Advice is for information only and should not replace medical care. Please check with your GP before trying any remedies.
Written by Nic Hopkirk on November 28, 2018
Reviewed by dietitian and nutritionist Azmina Govindji on December 19, 2018
1. Beto, J. The Role of Calcium in Human Ageing. Available from: https://www.ncbi.nlm.nih.gov/pmc/articles/PMC4337919/
2. European Commission. EU Register on nutrition and health claims. Available from: http://ec.europa.eu/food/safety/labelling_nutrition/claims/register/public/?event=register.home
3. NHS. Calcium. Available from: https://www.nhs.uk/conditions/vitamins-and-minerals/calcium/
4. British Nutrition Foundation. Dietary calcium and health. Available from: https://www.nutrition.org.uk/attachments/105_Dietary%20calcium%20and%20health.pdf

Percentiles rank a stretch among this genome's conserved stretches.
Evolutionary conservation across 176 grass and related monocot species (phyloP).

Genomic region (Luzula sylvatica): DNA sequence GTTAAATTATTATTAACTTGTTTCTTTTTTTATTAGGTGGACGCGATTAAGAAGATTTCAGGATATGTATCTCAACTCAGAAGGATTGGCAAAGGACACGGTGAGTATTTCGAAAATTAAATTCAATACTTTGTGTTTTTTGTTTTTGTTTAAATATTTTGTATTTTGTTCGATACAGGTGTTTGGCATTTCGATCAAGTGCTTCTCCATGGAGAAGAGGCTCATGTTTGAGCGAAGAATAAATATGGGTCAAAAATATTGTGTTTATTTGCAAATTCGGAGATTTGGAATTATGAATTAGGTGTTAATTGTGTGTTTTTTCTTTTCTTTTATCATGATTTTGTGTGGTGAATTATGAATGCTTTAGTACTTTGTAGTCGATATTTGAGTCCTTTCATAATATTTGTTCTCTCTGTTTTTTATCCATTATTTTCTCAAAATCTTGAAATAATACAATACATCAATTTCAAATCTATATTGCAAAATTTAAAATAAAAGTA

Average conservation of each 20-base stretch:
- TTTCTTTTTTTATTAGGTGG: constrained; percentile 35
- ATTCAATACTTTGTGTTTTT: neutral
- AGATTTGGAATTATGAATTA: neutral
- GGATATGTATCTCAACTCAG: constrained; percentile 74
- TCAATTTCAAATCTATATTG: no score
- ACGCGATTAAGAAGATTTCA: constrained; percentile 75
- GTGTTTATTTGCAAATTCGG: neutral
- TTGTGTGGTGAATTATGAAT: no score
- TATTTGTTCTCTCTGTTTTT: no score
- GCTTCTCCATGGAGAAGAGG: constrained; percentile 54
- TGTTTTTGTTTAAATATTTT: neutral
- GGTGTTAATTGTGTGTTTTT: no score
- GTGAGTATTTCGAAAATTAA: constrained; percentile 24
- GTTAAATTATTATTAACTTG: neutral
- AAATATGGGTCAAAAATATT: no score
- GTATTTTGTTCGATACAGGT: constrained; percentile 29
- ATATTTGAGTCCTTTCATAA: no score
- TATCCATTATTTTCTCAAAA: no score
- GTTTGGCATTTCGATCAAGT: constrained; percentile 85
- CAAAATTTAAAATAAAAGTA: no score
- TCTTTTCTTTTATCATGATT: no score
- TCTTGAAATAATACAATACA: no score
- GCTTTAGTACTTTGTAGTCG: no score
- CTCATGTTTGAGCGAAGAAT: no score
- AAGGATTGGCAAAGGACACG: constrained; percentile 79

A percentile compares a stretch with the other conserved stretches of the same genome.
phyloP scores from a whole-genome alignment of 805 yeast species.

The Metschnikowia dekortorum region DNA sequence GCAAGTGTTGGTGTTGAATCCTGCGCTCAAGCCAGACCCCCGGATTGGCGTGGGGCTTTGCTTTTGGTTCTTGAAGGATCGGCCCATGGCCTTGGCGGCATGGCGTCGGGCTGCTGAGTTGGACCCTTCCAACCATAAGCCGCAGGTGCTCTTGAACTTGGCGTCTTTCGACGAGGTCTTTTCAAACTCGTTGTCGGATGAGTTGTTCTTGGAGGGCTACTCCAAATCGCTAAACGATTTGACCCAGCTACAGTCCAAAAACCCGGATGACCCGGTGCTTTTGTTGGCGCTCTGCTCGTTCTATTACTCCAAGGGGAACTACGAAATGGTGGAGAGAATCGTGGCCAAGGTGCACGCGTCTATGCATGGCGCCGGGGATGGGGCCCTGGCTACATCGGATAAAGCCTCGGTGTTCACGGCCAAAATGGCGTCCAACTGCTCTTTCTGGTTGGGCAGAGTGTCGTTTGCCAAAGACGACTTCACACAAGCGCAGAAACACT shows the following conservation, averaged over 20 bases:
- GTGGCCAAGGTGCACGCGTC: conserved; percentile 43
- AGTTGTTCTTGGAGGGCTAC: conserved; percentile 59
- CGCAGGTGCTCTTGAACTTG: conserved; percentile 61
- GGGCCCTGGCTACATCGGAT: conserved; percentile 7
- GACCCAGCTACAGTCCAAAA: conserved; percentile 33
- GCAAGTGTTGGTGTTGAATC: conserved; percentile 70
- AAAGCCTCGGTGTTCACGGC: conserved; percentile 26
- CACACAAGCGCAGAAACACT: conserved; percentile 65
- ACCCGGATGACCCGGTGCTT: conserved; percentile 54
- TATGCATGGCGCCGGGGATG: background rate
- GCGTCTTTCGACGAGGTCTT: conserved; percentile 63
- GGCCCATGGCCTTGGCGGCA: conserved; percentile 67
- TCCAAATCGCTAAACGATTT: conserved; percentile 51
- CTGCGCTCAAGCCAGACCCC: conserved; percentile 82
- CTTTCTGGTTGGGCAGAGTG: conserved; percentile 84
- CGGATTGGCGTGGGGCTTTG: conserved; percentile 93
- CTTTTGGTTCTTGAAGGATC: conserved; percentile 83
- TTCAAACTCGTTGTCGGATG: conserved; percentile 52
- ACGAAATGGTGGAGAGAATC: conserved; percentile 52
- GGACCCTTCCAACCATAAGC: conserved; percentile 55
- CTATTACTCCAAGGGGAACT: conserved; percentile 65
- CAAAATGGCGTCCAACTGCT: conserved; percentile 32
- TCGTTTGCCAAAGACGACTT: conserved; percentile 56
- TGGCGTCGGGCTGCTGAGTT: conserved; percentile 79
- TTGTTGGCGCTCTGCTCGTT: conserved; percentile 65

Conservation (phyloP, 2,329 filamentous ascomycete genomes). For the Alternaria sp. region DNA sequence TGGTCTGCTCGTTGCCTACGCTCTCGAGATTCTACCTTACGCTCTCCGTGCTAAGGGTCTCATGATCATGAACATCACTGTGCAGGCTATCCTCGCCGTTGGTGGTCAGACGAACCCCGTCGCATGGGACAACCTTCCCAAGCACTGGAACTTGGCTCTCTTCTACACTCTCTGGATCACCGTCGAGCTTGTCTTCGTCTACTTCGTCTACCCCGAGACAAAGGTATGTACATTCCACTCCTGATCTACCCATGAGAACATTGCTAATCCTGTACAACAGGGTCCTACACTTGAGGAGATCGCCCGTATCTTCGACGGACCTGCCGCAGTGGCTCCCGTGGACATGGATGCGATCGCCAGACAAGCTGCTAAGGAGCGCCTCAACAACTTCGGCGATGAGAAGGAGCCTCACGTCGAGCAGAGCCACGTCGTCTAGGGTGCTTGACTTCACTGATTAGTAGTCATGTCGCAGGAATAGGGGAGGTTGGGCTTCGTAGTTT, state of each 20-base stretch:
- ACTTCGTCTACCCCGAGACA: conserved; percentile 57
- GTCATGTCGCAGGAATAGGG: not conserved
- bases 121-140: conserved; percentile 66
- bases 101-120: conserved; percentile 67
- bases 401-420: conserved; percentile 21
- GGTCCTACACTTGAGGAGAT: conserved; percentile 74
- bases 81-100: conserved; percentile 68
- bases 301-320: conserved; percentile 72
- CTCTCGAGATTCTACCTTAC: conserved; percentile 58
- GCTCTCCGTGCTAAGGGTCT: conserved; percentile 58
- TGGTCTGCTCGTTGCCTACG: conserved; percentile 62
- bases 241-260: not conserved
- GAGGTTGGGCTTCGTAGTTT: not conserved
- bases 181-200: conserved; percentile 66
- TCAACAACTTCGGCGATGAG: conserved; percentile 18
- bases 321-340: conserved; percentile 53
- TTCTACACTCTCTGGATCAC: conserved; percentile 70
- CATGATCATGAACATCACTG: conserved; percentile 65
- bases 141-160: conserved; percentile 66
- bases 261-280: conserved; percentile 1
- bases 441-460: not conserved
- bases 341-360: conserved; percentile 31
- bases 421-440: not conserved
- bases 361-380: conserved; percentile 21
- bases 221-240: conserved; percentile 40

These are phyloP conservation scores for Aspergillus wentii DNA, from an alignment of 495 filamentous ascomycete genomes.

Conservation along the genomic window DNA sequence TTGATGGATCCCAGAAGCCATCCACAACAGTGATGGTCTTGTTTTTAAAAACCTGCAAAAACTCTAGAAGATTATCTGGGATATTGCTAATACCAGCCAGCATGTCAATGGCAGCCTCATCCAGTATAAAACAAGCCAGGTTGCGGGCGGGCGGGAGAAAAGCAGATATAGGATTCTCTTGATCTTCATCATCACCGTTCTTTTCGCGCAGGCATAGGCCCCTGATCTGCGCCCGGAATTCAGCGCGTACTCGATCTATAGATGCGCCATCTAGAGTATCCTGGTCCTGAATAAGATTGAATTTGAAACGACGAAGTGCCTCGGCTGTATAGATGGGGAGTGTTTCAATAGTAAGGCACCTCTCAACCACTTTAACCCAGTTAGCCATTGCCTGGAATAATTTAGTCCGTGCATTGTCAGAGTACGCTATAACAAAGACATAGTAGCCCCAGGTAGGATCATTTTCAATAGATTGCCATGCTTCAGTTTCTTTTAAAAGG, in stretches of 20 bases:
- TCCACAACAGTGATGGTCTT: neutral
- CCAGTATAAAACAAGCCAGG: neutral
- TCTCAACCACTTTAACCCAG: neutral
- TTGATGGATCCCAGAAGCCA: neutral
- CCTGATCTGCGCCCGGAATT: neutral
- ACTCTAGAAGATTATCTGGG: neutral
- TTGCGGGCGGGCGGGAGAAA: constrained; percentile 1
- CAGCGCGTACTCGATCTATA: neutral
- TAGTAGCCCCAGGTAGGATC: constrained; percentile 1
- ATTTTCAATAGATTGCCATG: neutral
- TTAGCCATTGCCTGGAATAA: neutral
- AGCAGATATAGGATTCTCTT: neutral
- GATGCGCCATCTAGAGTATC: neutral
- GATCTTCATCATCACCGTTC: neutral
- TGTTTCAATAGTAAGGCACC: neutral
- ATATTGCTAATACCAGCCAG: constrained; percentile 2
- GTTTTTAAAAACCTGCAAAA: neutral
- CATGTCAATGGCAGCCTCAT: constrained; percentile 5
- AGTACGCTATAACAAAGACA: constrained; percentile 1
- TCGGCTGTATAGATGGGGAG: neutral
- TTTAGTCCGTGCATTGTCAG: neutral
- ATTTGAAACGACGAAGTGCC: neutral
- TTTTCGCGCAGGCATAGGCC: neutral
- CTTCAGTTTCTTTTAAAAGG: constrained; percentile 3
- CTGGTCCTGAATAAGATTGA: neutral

5. April Khan and Ana Gotter. Hypocalcemia (Calcium Deficiency Disease). Healthline.com. Available from: https://www.healthline.com/health/calcium-deficiency-disease
6. Institute of Medicine (US) Standing Committee on the Scientific Evaluation of Dietary Reference Intakes. Dietary Reference Intakes for Calcium, Phosphorus, Magnesium, Vitamin D, and Fluoride. Available from: https://www.ncbi.nlm.nih.gov/books/NBK109827/
7. National Osteoporosis Society. What is osteoporosis? https://nos.org.uk/about-osteoporosis/what-is-osteoporosis/
8. As Source 3
9. National Osteoporosis Foundation. Calcium/Vitamin D. Available from: https://www.nof.org/patients/treatment/calciumvitamin-d/
10. British Nutrition Foundation. Calcium. Available from: https://www.nutrition.org.uk/nutritionscience/nutrients-food-and-ingredients/minerals-and-trace-elements.html?start=3